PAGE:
Additionally, through the Gerald’s House Initiative there are now financial assistance programs available to assist those transitioning into permanent housing solutions. The Deposit Assistance Program (DAP) assists PLWHA cover the costs of either the initial deposit or the first month’s rent for home sweet home. The Short Term Rental, Mortgage and Utility (STRMU) Assistance Program covers the aforementioned expenses for a period of up to 21 weeks in a 52 week period. Individuals qualifying for STRMU assistance must currently be housed and demonstrate that the absence of assistance will result in homelessness. 

Housing assistance is a powerful and cost effective way to improve health outcomes and prevent the onset of illness. More than 250 men and women have called Gerald’s House “home” or benefitted from its supplementary services. If your house is not a home, please take our quick assessment to see if you qualify for assistance.


Or if you would like to donate to the Gerald’s House Initiative or any of our robust services, contact me at 404 691 8880 ext 25.

#NAESM2016 #liveit #beit #ownit #goodtogreat #prevention

D’Metris W. – Grants & Events Specialist

NSPIRE – A NAESM Initiative!

NSPIRE-Logo

Atlanta, Georgia, April 6, 2016 – NAESM’s Department of Prevention and Support Services would like to announce NSPIRE, an all-new program to help aid newly diagnosed, HIV positive young men who have sex with men (YMSM). NSPIRE (Necessary Support to Prevent, Intervene, Reduce and Eliminate HIV-related Health Inequities) is one of NAESM’s responses to the HIV lifetime risk data that was released at CROI 2016. According to the Centers for Disease Control and Prevention, if current HIV diagnoses rates continue, about 1 in 2 black men who have sex with men in the United States will be diagnosed with HIV in their lifetime. For NAESM’s Executive Director, Darwin Thompson, this served as a wakeup call but also an opportunity to redesign and implement targeted HIV prevention programs to ensure NAESM is during our part to help reduce lifetime risk.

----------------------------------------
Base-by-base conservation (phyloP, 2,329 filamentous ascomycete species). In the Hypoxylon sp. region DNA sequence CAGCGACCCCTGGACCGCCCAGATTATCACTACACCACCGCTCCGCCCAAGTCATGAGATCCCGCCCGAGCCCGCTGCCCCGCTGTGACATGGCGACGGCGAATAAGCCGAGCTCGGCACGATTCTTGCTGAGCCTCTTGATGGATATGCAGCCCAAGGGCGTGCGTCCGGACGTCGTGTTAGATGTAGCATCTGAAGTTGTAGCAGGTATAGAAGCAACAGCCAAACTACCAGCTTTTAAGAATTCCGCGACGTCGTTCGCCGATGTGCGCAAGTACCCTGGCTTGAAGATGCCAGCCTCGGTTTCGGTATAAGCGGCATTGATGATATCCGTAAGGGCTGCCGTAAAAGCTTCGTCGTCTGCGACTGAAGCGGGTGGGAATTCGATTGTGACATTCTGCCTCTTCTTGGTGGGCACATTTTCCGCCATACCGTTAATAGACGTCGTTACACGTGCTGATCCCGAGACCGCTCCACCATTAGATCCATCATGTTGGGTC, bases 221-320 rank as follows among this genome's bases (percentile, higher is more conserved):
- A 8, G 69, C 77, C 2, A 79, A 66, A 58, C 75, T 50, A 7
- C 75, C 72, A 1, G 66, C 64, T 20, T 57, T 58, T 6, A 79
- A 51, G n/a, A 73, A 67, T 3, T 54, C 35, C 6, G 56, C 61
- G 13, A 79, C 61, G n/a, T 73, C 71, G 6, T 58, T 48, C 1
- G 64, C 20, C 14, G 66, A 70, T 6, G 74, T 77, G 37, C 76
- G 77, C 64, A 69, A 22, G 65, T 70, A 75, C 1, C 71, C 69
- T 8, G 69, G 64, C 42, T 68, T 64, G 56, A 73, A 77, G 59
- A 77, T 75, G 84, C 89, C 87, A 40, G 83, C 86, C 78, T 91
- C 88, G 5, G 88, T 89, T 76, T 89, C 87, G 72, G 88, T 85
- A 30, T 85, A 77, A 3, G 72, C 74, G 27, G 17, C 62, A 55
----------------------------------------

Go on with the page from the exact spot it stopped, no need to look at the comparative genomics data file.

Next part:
“1 in 2 black men who have sex with men will be diagnosed with HIV during their lifetime is disheartening but is absolutely preventable. We currently have viable options to help prevent infections which include effective strategies like Pre-Exposure Prophylaxis (PrEP) and Treatment as Prevention (TasP). To support those strategies in the fight against new infections we have structured a program for young men who have sex with men to make sure they’re making healthier and more informed decisions in response to the lifetime HIV risk data presented by the CDC. In addition to this program, as an organization we must continue to have a concentrated focus on YMSM 18-24 years old as they remain the face of the HIV epidemic.” expressed Thompson.

NSPIRE is intended to: assess, acknowledge, and address systematic, structural, personal (emotional, spiritual, physical, familial, mental and/or literacy) and social factors that serve and or may serve as barriers to viral suppression. NSPIRE will stand true to its mission, to connect newly diagnosed HIV positive YMSM between 18-24 years of age with supportive mentors to help them on their road to viral suppression. While the core of this program will focus on viral suppression, mentors will be tasked with working with their mentees to address and achieve other life goals as well.

The mission of NAESM is to provide national and local leadership to address the myriad of health and wellness issues confronted by black gay men through advocacy, services, and education. NAESM, Inc. was created in an effort to counteract the ever increasing spread of HIV/AIDS in communities of color with a focus on black gay men. NSPIRE was made possible by generous support from Janssen Therapeutics and the Atlanta AIDS Partnership Fund.

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If you have any questions about NSPIRE or are interested in becoming a mentor,

feel free to contact Damon Johnson at (404) 691-8880 [ext. 46] or by email at damonj@naesm.org.